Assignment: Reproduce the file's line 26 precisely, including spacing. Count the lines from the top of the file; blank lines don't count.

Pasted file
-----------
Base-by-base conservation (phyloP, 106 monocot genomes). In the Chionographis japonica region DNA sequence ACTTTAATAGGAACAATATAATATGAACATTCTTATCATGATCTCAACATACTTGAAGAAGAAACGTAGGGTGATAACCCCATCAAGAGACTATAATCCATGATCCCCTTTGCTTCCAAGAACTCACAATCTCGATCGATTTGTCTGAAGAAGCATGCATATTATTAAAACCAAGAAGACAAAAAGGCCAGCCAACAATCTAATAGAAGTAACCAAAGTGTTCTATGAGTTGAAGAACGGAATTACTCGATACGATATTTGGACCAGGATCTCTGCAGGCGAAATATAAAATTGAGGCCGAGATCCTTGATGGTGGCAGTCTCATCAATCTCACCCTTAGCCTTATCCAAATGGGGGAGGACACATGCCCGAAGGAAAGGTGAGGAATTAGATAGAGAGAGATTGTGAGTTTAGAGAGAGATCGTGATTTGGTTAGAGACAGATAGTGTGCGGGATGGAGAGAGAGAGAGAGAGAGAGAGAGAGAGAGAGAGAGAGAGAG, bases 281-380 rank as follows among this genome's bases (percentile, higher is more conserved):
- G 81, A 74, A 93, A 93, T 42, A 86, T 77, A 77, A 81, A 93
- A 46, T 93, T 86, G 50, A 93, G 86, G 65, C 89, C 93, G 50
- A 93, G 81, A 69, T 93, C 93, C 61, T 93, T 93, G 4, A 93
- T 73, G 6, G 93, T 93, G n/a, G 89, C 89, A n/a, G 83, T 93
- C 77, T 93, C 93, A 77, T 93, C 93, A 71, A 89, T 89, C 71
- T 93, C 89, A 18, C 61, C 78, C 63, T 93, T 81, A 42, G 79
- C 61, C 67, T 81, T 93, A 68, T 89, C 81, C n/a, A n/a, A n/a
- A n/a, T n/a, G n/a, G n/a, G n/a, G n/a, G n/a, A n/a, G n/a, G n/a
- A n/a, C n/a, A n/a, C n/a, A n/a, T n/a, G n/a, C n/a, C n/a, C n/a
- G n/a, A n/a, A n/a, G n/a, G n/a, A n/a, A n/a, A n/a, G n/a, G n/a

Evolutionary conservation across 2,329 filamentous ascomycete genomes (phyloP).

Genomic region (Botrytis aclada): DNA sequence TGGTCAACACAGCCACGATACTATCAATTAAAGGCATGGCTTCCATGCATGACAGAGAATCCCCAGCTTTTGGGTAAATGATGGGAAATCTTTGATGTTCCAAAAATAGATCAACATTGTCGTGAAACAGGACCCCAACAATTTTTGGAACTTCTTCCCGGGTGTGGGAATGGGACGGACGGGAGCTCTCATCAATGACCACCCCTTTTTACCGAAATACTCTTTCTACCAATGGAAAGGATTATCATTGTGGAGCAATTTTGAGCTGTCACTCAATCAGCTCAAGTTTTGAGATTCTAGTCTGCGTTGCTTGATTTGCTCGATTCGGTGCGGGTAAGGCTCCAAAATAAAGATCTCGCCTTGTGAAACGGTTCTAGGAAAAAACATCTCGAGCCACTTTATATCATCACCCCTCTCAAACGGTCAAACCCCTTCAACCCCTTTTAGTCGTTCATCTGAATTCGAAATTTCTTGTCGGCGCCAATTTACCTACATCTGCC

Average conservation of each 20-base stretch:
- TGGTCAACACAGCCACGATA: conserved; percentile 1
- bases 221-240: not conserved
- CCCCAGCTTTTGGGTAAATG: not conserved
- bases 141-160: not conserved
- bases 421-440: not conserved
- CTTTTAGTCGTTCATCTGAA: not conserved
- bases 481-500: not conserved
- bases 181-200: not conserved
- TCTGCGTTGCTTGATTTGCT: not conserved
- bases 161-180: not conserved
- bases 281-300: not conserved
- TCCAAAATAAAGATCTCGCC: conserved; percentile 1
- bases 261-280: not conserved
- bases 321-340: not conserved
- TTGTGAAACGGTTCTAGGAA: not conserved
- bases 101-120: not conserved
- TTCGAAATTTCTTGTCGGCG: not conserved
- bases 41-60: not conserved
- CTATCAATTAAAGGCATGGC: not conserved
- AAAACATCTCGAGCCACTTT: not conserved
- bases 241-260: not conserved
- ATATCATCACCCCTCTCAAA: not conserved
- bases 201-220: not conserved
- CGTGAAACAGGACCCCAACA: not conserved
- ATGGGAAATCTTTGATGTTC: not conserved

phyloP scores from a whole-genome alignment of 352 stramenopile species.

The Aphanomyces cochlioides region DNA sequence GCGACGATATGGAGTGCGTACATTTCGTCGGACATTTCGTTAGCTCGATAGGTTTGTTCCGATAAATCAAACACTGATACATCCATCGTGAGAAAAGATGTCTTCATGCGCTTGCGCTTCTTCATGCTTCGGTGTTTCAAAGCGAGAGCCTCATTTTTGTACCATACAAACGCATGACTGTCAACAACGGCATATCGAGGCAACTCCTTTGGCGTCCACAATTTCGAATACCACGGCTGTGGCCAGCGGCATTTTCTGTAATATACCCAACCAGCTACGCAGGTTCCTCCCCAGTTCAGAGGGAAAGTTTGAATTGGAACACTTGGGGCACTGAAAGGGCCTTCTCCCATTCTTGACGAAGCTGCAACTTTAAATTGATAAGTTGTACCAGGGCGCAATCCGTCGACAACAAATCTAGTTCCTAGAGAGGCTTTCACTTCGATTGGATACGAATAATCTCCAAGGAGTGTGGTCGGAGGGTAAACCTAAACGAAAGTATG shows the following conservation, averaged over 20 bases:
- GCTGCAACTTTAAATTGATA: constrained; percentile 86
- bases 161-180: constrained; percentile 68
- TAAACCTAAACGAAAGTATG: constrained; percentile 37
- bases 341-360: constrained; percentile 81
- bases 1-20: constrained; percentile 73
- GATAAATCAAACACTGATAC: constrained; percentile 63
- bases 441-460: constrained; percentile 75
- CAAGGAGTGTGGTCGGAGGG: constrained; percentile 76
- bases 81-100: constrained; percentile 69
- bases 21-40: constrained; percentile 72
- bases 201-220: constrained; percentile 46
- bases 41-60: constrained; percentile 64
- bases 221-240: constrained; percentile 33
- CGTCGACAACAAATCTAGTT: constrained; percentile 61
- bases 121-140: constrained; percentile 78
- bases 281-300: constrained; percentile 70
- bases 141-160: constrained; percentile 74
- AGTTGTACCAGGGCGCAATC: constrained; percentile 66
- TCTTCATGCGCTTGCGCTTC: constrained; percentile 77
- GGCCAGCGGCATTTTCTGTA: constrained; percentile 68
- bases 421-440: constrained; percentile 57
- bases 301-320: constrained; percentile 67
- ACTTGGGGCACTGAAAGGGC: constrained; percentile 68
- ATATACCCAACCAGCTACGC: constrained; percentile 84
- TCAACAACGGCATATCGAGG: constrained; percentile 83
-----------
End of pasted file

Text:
- TCCAAAATAAAGATCTCGCC: conserved; percentile 1